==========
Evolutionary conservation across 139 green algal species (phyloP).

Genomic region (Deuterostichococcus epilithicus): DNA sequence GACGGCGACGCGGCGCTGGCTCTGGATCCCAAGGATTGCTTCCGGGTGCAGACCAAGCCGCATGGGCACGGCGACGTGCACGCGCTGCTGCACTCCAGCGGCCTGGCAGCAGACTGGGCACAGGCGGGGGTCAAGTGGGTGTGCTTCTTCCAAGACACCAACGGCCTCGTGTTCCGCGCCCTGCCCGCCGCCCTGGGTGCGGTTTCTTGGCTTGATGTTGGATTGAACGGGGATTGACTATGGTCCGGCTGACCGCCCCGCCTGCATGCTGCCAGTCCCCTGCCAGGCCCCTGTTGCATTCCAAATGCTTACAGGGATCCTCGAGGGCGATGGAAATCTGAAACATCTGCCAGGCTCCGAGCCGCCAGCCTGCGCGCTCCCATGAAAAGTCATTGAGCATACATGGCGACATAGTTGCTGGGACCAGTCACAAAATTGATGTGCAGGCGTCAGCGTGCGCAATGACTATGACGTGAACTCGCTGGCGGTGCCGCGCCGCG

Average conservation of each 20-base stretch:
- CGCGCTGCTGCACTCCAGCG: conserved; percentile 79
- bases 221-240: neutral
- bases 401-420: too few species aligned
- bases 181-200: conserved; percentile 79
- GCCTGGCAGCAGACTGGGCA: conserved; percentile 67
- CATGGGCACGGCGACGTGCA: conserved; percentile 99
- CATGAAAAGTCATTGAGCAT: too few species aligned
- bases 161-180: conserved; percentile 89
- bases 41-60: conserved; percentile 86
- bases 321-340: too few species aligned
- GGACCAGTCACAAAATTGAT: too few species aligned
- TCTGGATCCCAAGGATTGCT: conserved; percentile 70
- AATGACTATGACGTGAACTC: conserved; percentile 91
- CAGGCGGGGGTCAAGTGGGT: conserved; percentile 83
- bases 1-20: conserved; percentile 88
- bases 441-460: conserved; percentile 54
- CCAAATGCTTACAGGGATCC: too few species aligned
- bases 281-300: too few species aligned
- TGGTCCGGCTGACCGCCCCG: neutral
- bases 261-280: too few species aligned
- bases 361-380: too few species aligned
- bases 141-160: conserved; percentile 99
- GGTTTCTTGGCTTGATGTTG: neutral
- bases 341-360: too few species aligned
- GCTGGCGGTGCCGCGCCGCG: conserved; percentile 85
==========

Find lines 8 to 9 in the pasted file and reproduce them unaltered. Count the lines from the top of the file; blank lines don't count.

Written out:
- GCCTGGCAGCAGACTGGGCA: conserved; percentile 67
- CATGGGCACGGCGACGTGCA: conserved; percentile 99